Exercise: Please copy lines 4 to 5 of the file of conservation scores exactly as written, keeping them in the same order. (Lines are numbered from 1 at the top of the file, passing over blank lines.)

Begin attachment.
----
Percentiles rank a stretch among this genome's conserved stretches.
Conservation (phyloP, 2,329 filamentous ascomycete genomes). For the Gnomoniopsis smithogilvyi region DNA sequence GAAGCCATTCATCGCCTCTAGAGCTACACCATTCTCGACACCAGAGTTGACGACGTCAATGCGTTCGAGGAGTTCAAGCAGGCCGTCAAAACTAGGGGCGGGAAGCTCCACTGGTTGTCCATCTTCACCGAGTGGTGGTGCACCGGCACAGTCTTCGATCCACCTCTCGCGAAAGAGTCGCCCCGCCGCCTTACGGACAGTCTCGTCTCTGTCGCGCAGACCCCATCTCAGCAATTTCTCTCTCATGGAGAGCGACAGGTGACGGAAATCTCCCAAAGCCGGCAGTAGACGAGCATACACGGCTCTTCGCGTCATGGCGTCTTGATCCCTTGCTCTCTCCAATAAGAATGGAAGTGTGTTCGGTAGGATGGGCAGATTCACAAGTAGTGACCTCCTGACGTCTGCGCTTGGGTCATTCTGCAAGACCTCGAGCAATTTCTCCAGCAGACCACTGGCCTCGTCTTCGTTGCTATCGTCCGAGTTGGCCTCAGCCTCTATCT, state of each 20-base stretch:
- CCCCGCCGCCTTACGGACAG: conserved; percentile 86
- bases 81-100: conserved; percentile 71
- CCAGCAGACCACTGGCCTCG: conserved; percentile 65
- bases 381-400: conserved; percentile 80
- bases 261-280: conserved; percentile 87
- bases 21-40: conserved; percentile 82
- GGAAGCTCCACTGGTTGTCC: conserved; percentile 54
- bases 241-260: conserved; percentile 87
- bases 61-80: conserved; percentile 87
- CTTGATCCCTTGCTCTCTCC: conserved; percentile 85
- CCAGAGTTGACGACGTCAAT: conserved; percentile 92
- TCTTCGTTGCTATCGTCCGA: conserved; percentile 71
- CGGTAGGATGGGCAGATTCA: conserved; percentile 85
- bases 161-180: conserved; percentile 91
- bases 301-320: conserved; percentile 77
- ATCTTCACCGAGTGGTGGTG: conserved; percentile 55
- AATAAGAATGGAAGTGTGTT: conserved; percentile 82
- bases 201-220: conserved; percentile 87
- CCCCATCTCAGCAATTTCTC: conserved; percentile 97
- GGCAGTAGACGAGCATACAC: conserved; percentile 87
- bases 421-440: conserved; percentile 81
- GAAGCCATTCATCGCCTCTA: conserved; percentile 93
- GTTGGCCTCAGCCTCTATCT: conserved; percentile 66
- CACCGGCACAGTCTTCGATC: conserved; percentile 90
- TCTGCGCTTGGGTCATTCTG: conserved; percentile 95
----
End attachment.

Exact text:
- bases 81-100: conserved; percentile 71
- CCAGCAGACCACTGGCCTCG: conserved; percentile 65